Canadian money in the black wallet

The Bank of Canada will start publishing detailed summaries of its monetary policy deliberations next year following a recommendation from the International Monetary Fund (IMF).

The move comes after the IMF released a report on Wednesday that reviewed the central bank’s transparency practices.

The summaries will provide more transparency to the public on what the bank is doing and give some insight into the decision-making process, said Benjamin Reitzes, managing director of Canadian rates and macro strategist at BMO Capital Markets.

“It’s definitely an interesting and welcome addition from the Bank of Canada,” he said.

The report said the Bank of Canada “sets a high benchmark for transparency,” but still included 10 recommendations to help it improve, including publishing a detailed summary of monetary policy decisions by the governing council.

“The [Bank of Canada’s] monetary policy framework is comprehensive, transparent, and understandable, although there is room for greater transparency with respect to the policy deliberations,” the report said.

In response to the report, the Bank of Canada committed to publishing summaries about two weeks after each monetary policy decision starting in January.

The summaries will not provide attribution to individual council members and will not record votes because there are no votes in the bank’s deliberation process.

The U.S. Federal Reserve already publishes minutes, released three weeks after their meetings. Transcripts of the meetings are also made public after five years.

However, Reitzes said a key difference between the Bank of Canada and the Federal Reserve is that the Bank of Canada’s decision-making process is consensus-driven in contrast to the Fed, where 12 members of the Federal Open Market Committee vote on monetary policy decisions.

“Once they make their decision, everyone has the same view. So it is a bit different,” Reitzes said. “That does change things a little bit and make it maybe a little bit more challenging to provide good colour to the conversation that they’re having at the governing council.”

Western University economics professor Stephen Williamson said given a transcript won’t be provided, the extent of information the public gets about the decision-making process will depend on how the summaries are crafted.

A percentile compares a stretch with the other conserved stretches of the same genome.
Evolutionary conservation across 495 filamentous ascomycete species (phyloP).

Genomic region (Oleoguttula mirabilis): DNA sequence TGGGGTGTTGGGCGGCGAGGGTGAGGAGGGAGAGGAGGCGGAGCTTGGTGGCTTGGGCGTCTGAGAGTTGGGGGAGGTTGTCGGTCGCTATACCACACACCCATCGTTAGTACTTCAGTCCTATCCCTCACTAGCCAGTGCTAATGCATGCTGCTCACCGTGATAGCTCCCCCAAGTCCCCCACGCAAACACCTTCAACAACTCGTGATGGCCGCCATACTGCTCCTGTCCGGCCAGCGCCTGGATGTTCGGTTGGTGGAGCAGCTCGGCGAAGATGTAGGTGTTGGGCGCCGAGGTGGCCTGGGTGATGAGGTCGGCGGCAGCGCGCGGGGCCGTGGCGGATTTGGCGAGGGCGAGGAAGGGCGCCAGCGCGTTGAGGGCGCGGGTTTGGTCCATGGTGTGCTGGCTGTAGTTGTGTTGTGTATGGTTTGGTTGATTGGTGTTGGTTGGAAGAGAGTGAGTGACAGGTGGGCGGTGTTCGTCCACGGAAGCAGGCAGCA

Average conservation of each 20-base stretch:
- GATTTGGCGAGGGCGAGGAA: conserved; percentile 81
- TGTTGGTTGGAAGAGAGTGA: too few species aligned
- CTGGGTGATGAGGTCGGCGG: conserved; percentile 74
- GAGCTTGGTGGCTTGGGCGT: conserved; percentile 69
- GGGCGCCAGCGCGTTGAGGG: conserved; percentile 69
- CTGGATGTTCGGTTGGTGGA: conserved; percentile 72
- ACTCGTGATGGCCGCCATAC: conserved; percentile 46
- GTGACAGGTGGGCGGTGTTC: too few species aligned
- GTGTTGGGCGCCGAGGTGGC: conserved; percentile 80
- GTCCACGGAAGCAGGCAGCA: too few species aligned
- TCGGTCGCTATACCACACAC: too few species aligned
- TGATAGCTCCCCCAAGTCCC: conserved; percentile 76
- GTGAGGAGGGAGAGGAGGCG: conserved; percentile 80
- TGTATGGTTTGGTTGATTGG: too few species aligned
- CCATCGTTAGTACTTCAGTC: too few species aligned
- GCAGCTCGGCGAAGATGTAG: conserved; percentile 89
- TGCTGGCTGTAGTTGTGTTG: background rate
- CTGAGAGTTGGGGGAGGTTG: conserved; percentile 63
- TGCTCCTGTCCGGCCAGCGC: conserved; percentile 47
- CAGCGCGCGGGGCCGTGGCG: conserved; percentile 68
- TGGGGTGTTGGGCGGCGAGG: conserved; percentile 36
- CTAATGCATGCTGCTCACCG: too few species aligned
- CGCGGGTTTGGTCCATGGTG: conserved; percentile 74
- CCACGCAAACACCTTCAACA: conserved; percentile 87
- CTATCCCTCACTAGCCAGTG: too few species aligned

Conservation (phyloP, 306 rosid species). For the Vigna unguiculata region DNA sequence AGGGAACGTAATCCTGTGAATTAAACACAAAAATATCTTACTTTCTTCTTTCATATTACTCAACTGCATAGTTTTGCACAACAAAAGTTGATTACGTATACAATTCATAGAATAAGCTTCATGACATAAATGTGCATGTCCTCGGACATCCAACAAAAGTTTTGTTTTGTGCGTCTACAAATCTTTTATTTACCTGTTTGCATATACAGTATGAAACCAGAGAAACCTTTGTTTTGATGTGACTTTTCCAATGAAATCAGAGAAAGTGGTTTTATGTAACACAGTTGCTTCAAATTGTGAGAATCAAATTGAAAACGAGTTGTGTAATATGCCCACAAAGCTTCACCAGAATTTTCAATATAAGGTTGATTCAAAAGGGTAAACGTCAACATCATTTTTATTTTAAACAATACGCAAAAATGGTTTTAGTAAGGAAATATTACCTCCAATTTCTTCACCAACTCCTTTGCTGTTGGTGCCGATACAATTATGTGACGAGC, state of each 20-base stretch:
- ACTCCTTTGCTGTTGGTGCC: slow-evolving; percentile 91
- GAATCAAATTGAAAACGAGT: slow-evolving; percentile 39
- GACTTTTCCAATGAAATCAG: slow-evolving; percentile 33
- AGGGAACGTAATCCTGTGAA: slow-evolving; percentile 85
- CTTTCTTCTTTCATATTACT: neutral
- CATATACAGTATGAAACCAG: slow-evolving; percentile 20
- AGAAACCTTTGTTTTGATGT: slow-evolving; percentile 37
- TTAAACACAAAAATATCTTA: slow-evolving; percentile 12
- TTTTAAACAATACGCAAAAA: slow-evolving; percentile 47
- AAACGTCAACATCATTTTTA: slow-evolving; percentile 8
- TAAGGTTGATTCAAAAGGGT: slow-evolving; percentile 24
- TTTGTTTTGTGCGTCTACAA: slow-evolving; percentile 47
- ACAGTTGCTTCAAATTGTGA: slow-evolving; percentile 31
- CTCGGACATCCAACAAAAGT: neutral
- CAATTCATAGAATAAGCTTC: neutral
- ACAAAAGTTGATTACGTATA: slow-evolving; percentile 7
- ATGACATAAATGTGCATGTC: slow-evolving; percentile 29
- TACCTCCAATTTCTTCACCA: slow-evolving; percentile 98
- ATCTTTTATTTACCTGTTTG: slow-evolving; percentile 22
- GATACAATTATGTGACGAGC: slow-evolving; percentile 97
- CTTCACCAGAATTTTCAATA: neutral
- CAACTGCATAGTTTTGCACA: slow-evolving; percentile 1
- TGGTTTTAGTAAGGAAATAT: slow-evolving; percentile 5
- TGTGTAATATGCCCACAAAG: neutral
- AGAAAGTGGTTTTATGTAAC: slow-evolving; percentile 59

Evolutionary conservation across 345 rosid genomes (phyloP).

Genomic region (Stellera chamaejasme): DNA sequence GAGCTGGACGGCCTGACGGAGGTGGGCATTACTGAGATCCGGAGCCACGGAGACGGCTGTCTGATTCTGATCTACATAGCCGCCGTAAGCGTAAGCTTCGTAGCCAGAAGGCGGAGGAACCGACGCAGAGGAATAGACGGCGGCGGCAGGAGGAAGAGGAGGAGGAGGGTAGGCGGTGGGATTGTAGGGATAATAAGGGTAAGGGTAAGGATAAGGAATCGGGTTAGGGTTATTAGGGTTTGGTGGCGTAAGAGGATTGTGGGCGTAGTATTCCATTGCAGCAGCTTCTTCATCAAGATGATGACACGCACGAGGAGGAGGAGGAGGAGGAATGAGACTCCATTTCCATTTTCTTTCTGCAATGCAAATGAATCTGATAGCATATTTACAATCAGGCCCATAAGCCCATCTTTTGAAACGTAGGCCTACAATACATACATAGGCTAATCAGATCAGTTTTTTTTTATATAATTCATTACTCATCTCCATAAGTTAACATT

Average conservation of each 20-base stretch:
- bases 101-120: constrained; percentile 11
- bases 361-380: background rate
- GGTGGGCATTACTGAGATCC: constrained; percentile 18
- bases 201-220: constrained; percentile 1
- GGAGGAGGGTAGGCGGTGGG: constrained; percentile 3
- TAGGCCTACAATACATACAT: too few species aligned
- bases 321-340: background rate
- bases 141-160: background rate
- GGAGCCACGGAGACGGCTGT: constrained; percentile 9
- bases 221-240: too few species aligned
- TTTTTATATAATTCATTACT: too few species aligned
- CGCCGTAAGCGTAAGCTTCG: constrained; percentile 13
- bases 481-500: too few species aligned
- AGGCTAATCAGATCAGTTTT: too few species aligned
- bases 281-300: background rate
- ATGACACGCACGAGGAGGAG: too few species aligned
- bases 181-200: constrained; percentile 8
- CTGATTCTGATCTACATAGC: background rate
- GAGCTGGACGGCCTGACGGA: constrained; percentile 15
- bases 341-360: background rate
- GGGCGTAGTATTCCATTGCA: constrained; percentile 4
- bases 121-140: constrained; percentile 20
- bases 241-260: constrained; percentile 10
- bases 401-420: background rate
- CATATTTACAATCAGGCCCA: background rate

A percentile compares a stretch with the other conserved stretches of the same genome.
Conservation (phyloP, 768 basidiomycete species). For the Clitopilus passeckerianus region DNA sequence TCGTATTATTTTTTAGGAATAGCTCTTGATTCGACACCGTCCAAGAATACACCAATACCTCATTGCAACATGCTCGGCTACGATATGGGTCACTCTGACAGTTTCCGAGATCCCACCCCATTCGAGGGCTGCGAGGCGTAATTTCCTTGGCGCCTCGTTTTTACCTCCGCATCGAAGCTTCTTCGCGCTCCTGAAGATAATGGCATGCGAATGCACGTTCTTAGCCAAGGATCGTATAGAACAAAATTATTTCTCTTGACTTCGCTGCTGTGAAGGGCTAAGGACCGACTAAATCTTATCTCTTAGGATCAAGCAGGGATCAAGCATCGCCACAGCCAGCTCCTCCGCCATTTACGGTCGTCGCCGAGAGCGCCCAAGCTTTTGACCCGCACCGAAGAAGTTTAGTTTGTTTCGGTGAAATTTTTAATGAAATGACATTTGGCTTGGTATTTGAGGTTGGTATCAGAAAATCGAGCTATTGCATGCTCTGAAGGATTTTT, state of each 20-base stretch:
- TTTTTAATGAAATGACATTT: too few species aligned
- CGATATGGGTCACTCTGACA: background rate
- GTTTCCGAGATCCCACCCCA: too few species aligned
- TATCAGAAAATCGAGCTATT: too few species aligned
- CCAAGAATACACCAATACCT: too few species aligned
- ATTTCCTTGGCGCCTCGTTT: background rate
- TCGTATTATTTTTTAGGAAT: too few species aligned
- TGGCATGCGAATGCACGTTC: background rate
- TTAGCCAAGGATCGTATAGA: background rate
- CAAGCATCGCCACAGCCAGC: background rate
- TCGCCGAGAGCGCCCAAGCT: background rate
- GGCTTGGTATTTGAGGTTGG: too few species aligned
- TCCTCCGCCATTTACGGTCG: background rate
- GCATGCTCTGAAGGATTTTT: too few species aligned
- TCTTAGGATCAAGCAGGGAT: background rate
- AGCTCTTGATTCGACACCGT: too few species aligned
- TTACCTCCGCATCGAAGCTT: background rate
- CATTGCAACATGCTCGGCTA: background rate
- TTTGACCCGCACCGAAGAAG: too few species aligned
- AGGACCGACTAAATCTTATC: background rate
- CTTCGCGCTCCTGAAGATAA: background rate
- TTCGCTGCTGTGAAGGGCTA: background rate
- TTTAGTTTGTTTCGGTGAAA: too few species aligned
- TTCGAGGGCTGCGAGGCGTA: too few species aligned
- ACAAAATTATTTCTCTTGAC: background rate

“If it’s not word-for word, then you have to trust somebody to have actually given you the gist of was what was discussed,” Williamson said. “But it’s better than the nothing we have at the moment.”

The Bank of Canada also said it has agreed to improving transparency around its risk management and audit functions, as well as strengthening its public communication efforts.

“We know that by being transparent, we can help all Canadians understand what we are doing and why, and that’s essential for their trust,” Bank of Canada governor Tiff Macklem said.

The Bank of Canada currently publishes a statement when it releases its rate decision, but does not provide a record of its deliberations. Four times a year it also releases its monetary policy report, which includes its latest forecast for the economy, alongside its rate decision.

The IMF report is part of a pilot project to evaluate transparency practices in central banking globally.

As part of the review, a team of independent experts met with staff and management from the central bank, as well as a range of stakeholders, which included academics, think tanks, parliamentarians, market participants and journalists.

Among the other recommendations was to communicate more frequently with the public using “plain language” to promote financial stability.